Planning an Exhibition

A black and white photograph
Three girls with their bicycles near Ferntree Gully, 1940.
Source: Museum Victoria collections, MM 11086

The stories and information that participants gather can be presented in a number of forms, including books, posters, websites/pages/blogs, oral presentations and exhibitions. The notes that follow give some guidance on the last of these forms of presentation – school-based or community exhibitions.

Exhibitions are an exciting way to present objects, stories, written work, art pieces, multimedia and performances. Regional libraries, galleries, historical societies and other community groups may offer suitable spaces, while some schools have even established ‘School Museums’.

Without underestimating the time that such projects can involve, it is possible to turn a group into a multi-disciplinary exhibition team to research, develop and deliver an exhibition on a theme or an area of study.

  • Discuss a theme upon which the presentation of the objects and stories can be based. Broad themes could be change, place, influences, functions, gender, time, and socio-political or environmental issues. More specific themes could be work in the home, toys, tools, journeys, our ancestors, and where our family came from.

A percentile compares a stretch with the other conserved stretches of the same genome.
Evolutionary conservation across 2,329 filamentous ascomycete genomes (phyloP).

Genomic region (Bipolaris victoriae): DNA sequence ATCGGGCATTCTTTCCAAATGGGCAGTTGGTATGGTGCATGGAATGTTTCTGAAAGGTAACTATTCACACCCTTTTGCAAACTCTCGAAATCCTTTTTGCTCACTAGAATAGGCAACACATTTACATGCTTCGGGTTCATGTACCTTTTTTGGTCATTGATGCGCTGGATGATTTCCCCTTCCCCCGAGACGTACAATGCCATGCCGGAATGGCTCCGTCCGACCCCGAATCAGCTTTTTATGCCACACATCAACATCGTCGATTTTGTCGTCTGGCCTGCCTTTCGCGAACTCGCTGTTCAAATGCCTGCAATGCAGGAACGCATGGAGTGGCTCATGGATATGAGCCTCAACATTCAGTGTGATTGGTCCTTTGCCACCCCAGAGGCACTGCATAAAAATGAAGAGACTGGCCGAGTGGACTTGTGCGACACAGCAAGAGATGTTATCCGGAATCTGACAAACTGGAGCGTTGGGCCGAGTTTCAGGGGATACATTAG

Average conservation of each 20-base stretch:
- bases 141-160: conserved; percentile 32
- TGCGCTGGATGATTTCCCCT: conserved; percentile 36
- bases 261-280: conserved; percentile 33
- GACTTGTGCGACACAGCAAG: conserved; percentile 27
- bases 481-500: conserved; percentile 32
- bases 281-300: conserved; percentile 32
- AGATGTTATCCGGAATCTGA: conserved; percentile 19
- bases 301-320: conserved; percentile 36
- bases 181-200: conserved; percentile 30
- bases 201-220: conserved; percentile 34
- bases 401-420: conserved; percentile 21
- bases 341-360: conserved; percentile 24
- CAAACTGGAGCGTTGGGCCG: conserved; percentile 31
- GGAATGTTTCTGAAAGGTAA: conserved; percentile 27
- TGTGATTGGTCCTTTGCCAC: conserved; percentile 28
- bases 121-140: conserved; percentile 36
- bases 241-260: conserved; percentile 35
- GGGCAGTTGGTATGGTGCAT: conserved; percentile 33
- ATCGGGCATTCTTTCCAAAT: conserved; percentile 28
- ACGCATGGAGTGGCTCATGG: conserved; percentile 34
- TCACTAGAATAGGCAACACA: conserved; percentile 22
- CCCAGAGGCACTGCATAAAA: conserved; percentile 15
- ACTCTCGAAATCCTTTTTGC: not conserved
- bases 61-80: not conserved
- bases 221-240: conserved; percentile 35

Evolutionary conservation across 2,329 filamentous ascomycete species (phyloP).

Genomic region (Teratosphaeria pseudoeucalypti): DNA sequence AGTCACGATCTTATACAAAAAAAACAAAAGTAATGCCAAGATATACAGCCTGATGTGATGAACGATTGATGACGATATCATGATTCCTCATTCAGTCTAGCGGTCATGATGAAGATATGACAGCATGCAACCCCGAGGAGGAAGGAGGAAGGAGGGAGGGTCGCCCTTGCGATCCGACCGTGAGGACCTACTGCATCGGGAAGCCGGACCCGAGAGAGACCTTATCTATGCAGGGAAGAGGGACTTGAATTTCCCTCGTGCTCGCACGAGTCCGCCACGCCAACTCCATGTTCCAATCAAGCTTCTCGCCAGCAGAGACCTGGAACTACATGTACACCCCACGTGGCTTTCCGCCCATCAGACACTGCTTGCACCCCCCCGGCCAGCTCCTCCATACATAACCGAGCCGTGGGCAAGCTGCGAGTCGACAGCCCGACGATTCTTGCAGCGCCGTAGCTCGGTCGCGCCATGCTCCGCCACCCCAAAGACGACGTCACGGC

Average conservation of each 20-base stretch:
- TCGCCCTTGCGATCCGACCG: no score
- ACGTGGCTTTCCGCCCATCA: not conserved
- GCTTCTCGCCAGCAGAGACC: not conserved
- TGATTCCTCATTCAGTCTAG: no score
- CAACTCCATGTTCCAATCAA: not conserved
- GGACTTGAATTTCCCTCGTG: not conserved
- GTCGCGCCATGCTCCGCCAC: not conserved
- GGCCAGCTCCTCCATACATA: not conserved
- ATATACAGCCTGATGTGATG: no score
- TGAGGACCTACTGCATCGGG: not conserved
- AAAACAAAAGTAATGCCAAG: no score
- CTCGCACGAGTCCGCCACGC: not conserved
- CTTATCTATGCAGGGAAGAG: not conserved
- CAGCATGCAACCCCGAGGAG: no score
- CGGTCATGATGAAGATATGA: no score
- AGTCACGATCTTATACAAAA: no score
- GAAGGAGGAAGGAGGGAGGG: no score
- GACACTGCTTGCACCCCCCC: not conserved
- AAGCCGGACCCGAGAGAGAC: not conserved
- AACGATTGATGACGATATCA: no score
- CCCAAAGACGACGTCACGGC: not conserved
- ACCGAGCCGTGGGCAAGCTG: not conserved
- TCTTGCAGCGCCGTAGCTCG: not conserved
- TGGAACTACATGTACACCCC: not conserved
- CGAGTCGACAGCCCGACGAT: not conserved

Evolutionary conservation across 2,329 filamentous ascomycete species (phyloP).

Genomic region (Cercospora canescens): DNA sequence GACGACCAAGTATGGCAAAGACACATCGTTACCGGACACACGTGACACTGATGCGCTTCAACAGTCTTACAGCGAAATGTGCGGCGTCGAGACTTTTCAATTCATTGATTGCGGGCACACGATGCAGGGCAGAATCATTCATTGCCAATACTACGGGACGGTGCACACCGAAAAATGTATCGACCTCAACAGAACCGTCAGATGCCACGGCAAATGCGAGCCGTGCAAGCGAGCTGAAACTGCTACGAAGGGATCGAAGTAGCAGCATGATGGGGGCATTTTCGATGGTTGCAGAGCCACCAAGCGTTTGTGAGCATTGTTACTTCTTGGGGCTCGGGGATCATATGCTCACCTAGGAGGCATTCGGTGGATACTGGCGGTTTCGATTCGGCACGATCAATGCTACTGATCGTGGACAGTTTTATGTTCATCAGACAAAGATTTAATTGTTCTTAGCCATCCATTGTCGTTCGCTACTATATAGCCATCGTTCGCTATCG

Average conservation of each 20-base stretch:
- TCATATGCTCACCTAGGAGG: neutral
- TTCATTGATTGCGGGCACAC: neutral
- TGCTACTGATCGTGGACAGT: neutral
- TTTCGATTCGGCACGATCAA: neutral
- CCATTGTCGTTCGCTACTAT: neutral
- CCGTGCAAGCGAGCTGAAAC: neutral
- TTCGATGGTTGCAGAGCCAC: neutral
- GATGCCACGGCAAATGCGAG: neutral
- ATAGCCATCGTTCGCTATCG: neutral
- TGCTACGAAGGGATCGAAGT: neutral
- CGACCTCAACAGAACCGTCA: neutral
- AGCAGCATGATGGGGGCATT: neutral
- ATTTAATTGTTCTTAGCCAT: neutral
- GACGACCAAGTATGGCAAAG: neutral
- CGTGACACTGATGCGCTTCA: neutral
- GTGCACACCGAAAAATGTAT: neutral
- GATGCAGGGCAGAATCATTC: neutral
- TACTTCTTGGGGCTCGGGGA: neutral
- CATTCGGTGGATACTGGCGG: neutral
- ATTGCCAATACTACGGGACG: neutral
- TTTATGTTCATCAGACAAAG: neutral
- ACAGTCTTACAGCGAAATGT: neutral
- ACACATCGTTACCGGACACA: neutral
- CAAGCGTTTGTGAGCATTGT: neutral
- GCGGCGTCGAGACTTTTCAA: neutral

• Choose roles for group members to take. Some of the roles involved in developing an exhibition are: exhibition coordinator, producers, photographers, designers, preparators, curators (who may be historians and scientists), educators, public programs officers, researchers, cabinet makers, artists, film makers, multi-media developers, community members, sponsors, publicists, editors, conservators and collection managers.

    Several of these roles are explained, with suggestions for evaluation reports for each in Roles involved in developing an exhibition (PDF, 49KB).

  • Some of the stages involved in the exhibition development process are: concept development, research, design development, object selection, conservation, photography, label writing, graphics and multimedia production.

    For further information, see Museums Australia’s Information Sheets – especially Info Sheet 11: Museum Displays and Exhibitions.

  • Exhibition development utilises and develops Information and Communications Technology (ICT) in many ways. For example:
    - using a data show in the presentation of exhibition concepts and design;
    - word processing software to develop exhibition labels;
    - graphics in the development and display of design concepts;
    - multimedia in the exhibition segments;
    - an email account to communicate with exhibition team members;
    - a database for the storing and retrieval of information related to the
      collections used in the exhibition;
    - spreadsheet to track the objects and images used in the exhibition;
    - desktop publishing programs to produce exhibition flyers, invitations to
      openings, advertising material and an exhibition catalogue.

  • Give careful thought to the location of the exhibition, security of the objects exhibited and the ways in which the objects will be displayed. See Displaying Objects for examples.